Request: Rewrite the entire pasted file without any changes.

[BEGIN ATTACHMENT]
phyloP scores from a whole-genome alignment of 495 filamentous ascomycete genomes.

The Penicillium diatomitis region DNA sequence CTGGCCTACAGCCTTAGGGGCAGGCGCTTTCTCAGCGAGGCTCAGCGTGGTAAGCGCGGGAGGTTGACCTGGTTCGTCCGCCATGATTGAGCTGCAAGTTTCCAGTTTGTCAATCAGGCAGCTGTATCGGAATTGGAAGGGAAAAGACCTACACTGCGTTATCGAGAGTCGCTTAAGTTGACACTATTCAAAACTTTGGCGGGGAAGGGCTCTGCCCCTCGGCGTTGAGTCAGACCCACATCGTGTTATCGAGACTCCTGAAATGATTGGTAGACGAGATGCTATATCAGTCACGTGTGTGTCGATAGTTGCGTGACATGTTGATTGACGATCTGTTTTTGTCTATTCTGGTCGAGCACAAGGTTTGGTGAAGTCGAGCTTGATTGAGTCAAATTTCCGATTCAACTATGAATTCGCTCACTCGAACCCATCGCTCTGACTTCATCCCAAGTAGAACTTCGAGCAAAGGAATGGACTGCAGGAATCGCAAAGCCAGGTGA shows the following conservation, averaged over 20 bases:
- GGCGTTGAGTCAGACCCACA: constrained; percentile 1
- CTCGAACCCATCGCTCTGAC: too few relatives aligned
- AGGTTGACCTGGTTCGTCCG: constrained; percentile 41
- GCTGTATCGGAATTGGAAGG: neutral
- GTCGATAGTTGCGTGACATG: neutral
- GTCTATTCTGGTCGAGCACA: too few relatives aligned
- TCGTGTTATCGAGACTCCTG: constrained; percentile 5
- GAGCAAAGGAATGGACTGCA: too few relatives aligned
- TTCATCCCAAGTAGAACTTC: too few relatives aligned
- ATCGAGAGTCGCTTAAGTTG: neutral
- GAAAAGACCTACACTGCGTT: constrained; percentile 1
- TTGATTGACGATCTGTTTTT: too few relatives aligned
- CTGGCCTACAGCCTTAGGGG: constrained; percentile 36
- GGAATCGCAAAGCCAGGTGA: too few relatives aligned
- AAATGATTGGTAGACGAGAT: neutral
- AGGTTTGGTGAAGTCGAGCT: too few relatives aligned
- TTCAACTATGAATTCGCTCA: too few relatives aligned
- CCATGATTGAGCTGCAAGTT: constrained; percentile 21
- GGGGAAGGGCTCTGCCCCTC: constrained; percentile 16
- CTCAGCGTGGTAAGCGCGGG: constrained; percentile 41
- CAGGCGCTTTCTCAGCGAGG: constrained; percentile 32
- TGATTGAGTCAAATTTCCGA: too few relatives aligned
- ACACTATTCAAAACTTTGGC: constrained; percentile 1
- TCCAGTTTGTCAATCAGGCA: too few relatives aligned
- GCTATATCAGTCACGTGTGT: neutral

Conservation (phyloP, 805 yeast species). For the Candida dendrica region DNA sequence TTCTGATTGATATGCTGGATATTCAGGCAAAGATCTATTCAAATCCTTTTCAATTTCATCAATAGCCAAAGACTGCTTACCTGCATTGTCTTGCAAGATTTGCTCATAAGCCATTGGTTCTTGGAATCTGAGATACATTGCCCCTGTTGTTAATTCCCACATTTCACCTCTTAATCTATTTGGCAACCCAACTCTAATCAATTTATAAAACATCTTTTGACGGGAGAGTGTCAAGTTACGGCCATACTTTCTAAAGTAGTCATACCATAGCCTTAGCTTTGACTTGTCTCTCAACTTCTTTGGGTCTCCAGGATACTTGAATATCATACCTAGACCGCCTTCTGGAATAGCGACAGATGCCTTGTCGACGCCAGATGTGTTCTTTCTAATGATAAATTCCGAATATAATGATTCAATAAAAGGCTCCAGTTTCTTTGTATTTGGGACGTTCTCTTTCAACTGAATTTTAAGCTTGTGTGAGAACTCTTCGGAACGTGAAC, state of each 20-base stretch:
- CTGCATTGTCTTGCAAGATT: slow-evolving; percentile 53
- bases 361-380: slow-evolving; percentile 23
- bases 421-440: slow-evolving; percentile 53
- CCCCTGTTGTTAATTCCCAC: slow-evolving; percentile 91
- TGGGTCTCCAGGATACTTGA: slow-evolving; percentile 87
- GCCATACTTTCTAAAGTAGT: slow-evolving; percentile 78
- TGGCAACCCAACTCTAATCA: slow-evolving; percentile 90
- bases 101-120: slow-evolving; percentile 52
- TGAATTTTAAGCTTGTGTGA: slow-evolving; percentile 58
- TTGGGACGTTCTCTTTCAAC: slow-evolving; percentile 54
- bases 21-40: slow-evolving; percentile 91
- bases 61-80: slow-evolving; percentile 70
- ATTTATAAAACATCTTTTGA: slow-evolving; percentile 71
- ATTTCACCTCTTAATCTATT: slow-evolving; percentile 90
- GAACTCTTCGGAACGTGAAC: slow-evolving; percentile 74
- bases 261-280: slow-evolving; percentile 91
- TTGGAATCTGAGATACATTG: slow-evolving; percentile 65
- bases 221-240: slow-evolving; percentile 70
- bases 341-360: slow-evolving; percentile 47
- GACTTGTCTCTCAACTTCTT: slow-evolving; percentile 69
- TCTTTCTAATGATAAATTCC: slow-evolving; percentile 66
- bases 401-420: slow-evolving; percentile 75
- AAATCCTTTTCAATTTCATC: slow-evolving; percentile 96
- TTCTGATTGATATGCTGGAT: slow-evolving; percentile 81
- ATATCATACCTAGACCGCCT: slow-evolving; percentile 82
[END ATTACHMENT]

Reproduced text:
phyloP scores from a whole-genome alignment of 495 filamentous ascomycete genomes.

The Penicillium diatomitis region DNA sequence CTGGCCTACAGCCTTAGGGGCAGGCGCTTTCTCAGCGAGGCTCAGCGTGGTAAGCGCGGGAGGTTGACCTGGTTCGTCCGCCATGATTGAGCTGCAAGTTTCCAGTTTGTCAATCAGGCAGCTGTATCGGAATTGGAAGGGAAAAGACCTACACTGCGTTATCGAGAGTCGCTTAAGTTGACACTATTCAAAACTTTGGCGGGGAAGGGCTCTGCCCCTCGGCGTTGAGTCAGACCCACATCGTGTTATCGAGACTCCTGAAATGATTGGTAGACGAGATGCTATATCAGTCACGTGTGTGTCGATAGTTGCGTGACATGTTGATTGACGATCTGTTTTTGTCTATTCTGGTCGAGCACAAGGTTTGGTGAAGTCGAGCTTGATTGAGTCAAATTTCCGATTCAACTATGAATTCGCTCACTCGAACCCATCGCTCTGACTTCATCCCAAGTAGAACTTCGAGCAAAGGAATGGACTGCAGGAATCGCAAAGCCAGGTGA shows the following conservation, averaged over 20 bases:
- GGCGTTGAGTCAGACCCACA: constrained; percentile 1
- CTCGAACCCATCGCTCTGAC: too few relatives aligned
- AGGTTGACCTGGTTCGTCCG: constrained; percentile 41
- GCTGTATCGGAATTGGAAGG: neutral
- GTCGATAGTTGCGTGACATG: neutral
- GTCTATTCTGGTCGAGCACA: too few relatives aligned
- TCGTGTTATCGAGACTCCTG: constrained; percentile 5
- GAGCAAAGGAATGGACTGCA: too few relatives aligned
- TTCATCCCAAGTAGAACTTC: too few relatives aligned
- ATCGAGAGTCGCTTAAGTTG: neutral
- GAAAAGACCTACACTGCGTT: constrained; percentile 1
- TTGATTGACGATCTGTTTTT: too few relatives aligned
- CTGGCCTACAGCCTTAGGGG: constrained; percentile 36
- GGAATCGCAAAGCCAGGTGA: too few relatives aligned
- AAATGATTGGTAGACGAGAT: neutral
- AGGTTTGGTGAAGTCGAGCT: too few relatives aligned
- TTCAACTATGAATTCGCTCA: too few relatives aligned
- CCATGATTGAGCTGCAAGTT: constrained; percentile 21
- GGGGAAGGGCTCTGCCCCTC: constrained; percentile 16
- CTCAGCGTGGTAAGCGCGGG: constrained; percentile 41
- CAGGCGCTTTCTCAGCGAGG: constrained; percentile 32
- TGATTGAGTCAAATTTCCGA: too few relatives aligned
- ACACTATTCAAAACTTTGGC: constrained; percentile 1
- TCCAGTTTGTCAATCAGGCA: too few relatives aligned
- GCTATATCAGTCACGTGTGT: neutral

Conservation (phyloP, 805 yeast species). For the Candida dendrica region DNA sequence TTCTGATTGATATGCTGGATATTCAGGCAAAGATCTATTCAAATCCTTTTCAATTTCATCAATAGCCAAAGACTGCTTACCTGCATTGTCTTGCAAGATTTGCTCATAAGCCATTGGTTCTTGGAATCTGAGATACATTGCCCCTGTTGTTAATTCCCACATTTCACCTCTTAATCTATTTGGCAACCCAACTCTAATCAATTTATAAAACATCTTTTGACGGGAGAGTGTCAAGTTACGGCCATACTTTCTAAAGTAGTCATACCATAGCCTTAGCTTTGACTTGTCTCTCAACTTCTTTGGGTCTCCAGGATACTTGAATATCATACCTAGACCGCCTTCTGGAATAGCGACAGATGCCTTGTCGACGCCAGATGTGTTCTTTCTAATGATAAATTCCGAATATAATGATTCAATAAAAGGCTCCAGTTTCTTTGTATTTGGGACGTTCTCTTTCAACTGAATTTTAAGCTTGTGTGAGAACTCTTCGGAACGTGAAC, state of each 20-base stretch:
- CTGCATTGTCTTGCAAGATT: slow-evolving; percentile 53
- bases 361-380: slow-evolving; percentile 23
- bases 421-440: slow-evolving; percentile 53
- CCCCTGTTGTTAATTCCCAC: slow-evolving; percentile 91
- TGGGTCTCCAGGATACTTGA: slow-evolving; percentile 87
- GCCATACTTTCTAAAGTAGT: slow-evolving; percentile 78
- TGGCAACCCAACTCTAATCA: slow-evolving; percentile 90
- bases 101-120: slow-evolving; percentile 52
- TGAATTTTAAGCTTGTGTGA: slow-evolving; percentile 58
- TTGGGACGTTCTCTTTCAAC: slow-evolving; percentile 54
- bases 21-40: slow-evolving; percentile 91
- bases 61-80: slow-evolving; percentile 70
- ATTTATAAAACATCTTTTGA: slow-evolving; percentile 71
- ATTTCACCTCTTAATCTATT: slow-evolving; percentile 90
- GAACTCTTCGGAACGTGAAC: slow-evolving; percentile 74
- bases 261-280: slow-evolving; percentile 91
- TTGGAATCTGAGATACATTG: slow-evolving; percentile 65
- bases 221-240: slow-evolving; percentile 70
- bases 341-360: slow-evolving; percentile 47
- GACTTGTCTCTCAACTTCTT: slow-evolving; percentile 69
- TCTTTCTAATGATAAATTCC: slow-evolving; percentile 66
- bases 401-420: slow-evolving; percentile 75
- AAATCCTTTTCAATTTCATC: slow-evolving; percentile 96
- TTCTGATTGATATGCTGGAT: slow-evolving; percentile 81
- ATATCATACCTAGACCGCCT: slow-evolving; percentile 82